In another aspect, the invention provides methods for introducing a sling from the vaginal cavity to coapt the urethra to the vaginal wall. One method described below includes the use of a surgical device, as contemplated in the present invention, to coapt the urethra 104, as shown in FIG. 11. While the procedure is described with particular reference to the surgical device 410 of FIG. 6, those skilled in the art will appreciate that any of the surgical devices contemplated herein may be used in this procedure.
In one method according to the present invention, a curved needle 420 such as a Mayo needle is advanced from the vaginal cavity 102, through the anterior portion 108 of the vaginal wall, to pass to one side of the urethra 104. The needle 420 is advanced around the urethra 104 to the other side of the urethra 104 until the needle 420 emerges from the anterior portion of the vaginal wall 108 back into the vaginal cavity 102.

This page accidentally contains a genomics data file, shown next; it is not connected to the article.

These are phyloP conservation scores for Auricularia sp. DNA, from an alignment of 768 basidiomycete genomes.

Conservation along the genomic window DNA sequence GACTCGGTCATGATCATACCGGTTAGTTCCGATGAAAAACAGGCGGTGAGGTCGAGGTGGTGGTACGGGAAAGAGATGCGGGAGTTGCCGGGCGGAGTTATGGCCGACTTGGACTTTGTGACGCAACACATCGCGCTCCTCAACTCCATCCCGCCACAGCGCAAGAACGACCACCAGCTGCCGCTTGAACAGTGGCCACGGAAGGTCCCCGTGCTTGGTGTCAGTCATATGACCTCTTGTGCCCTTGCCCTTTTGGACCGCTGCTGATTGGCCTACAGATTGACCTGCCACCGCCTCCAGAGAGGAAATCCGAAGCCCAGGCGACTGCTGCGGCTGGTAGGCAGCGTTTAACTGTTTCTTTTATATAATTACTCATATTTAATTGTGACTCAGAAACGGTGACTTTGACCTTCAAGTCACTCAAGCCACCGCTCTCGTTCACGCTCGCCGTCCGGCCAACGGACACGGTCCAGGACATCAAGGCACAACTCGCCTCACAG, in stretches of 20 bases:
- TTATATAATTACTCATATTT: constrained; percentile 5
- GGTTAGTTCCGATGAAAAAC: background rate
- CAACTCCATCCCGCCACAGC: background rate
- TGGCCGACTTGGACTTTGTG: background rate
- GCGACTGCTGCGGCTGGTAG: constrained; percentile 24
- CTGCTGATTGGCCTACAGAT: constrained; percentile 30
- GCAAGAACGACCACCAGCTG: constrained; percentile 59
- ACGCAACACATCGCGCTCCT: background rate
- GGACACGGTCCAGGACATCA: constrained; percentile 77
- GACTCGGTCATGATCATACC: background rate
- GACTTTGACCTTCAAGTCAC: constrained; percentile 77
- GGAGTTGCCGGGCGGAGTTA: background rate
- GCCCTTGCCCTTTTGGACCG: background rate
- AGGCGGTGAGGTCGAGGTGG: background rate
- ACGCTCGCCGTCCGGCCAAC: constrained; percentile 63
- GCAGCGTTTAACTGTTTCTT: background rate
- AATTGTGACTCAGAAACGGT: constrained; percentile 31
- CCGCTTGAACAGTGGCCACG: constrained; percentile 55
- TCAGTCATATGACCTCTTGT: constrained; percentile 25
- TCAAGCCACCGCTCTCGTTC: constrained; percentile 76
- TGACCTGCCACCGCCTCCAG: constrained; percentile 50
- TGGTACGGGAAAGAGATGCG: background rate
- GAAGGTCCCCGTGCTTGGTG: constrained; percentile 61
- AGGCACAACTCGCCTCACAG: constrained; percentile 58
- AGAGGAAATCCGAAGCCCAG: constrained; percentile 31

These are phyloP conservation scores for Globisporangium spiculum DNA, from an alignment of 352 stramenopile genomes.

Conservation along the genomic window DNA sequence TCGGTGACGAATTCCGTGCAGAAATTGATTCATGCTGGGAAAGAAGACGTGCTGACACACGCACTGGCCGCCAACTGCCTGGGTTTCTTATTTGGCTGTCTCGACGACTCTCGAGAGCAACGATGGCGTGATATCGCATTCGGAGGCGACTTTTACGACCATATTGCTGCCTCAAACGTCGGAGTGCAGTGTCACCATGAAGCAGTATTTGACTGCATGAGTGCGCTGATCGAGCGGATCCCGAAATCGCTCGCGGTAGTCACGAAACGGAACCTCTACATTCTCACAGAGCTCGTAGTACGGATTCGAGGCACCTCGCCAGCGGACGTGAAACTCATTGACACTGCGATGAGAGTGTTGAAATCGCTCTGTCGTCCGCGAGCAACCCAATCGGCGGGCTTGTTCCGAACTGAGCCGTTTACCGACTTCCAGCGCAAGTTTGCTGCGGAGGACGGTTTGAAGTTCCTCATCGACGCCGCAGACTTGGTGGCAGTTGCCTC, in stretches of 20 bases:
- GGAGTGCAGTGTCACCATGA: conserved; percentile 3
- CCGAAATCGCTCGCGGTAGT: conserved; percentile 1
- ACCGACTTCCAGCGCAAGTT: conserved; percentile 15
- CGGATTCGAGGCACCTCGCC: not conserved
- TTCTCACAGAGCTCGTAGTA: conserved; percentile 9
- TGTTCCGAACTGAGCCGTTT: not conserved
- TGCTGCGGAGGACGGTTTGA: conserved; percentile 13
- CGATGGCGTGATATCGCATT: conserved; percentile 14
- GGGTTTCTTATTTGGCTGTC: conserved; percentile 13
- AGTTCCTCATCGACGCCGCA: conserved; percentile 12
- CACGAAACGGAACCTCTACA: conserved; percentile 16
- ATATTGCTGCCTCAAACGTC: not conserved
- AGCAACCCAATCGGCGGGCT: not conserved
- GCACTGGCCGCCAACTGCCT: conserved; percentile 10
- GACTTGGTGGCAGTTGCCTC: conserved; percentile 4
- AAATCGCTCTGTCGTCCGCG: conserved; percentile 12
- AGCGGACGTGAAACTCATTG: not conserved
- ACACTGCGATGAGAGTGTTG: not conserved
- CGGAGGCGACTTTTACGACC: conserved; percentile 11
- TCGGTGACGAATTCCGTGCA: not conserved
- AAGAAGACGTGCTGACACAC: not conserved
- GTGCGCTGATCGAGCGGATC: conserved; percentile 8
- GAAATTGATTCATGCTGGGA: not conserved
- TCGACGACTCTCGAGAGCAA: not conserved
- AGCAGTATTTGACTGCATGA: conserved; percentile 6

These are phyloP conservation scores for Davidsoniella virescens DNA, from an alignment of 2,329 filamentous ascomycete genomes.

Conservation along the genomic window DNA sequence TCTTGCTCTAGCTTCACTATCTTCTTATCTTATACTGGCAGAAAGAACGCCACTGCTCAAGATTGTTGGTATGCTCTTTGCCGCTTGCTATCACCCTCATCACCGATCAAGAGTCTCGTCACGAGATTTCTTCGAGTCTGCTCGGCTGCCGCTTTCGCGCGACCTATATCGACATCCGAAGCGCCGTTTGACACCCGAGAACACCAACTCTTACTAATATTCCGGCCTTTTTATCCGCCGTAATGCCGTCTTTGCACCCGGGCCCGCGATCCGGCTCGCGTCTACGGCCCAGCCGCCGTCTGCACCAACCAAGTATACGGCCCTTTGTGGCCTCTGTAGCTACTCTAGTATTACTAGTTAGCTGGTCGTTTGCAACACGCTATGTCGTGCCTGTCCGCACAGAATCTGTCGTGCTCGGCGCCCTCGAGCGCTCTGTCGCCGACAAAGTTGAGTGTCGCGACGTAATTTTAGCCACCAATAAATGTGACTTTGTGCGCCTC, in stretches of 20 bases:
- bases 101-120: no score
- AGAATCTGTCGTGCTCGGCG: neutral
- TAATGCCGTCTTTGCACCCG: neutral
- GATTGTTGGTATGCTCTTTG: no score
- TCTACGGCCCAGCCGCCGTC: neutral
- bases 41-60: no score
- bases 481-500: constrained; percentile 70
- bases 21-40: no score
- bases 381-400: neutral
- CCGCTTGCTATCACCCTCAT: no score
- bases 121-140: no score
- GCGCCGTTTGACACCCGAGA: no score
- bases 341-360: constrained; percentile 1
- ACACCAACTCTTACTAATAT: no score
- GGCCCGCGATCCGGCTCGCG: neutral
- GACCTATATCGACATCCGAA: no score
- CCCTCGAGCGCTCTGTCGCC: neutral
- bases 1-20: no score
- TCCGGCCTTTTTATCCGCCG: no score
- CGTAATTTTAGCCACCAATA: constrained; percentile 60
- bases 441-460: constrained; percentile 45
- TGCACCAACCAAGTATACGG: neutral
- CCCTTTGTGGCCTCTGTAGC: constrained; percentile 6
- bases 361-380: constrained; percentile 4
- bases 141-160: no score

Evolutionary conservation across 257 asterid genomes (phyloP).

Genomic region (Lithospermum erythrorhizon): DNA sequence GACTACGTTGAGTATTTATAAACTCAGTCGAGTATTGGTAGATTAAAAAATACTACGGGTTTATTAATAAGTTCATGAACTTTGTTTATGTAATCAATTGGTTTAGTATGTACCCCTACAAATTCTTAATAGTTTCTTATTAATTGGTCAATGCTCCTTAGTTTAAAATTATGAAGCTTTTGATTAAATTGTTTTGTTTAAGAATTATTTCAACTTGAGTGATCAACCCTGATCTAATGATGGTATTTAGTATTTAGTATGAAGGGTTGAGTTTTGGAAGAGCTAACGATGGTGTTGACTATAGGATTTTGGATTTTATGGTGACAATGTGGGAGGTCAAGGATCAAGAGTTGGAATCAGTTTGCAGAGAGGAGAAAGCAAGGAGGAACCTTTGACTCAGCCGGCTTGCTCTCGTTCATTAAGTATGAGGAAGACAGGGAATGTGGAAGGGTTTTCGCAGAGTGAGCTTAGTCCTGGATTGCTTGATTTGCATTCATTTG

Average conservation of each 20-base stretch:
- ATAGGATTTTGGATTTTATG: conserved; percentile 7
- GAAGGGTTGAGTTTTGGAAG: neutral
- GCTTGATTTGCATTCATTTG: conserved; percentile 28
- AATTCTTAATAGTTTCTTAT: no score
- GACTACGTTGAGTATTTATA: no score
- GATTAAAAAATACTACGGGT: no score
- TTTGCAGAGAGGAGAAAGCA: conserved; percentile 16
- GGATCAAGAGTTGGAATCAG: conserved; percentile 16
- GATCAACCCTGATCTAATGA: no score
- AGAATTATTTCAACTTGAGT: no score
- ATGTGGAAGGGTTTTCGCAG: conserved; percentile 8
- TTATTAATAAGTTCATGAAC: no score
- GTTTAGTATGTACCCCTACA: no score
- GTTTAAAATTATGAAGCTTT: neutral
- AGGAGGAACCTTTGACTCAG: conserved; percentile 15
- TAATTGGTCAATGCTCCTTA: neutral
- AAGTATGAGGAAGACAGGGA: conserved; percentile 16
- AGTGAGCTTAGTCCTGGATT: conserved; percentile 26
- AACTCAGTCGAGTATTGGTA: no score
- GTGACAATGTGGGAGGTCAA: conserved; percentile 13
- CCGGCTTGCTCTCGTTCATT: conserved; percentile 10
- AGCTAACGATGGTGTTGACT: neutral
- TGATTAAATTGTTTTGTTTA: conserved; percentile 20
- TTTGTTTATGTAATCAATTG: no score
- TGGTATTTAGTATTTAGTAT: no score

Attached to the needle 420 is a dilator 440 that enlarges the puncture site created by the needle 420. The dilator 440 can increase the area of the puncture site until the opening is sufficiently large to accommodate the sling 450. The dilator 440 is passed about the urethra 104 until it emerges through the anterior vaginal wall 108. The dilator 440 may contain markings 448 along its length to inform the user of the position of the sling 450 in the body. The length of the dilator 440 can permit grasping with a forceps and/or enable pushing the dilator 440 while maintaining tension on the first tether 430 to guide it about the urethra 104. As the needle 420 and dilator 440 are passed through the body, the needle 420 and dilator 440 create a path along the longitudinal axis of the urethra to 104 for the sling 450 to follow.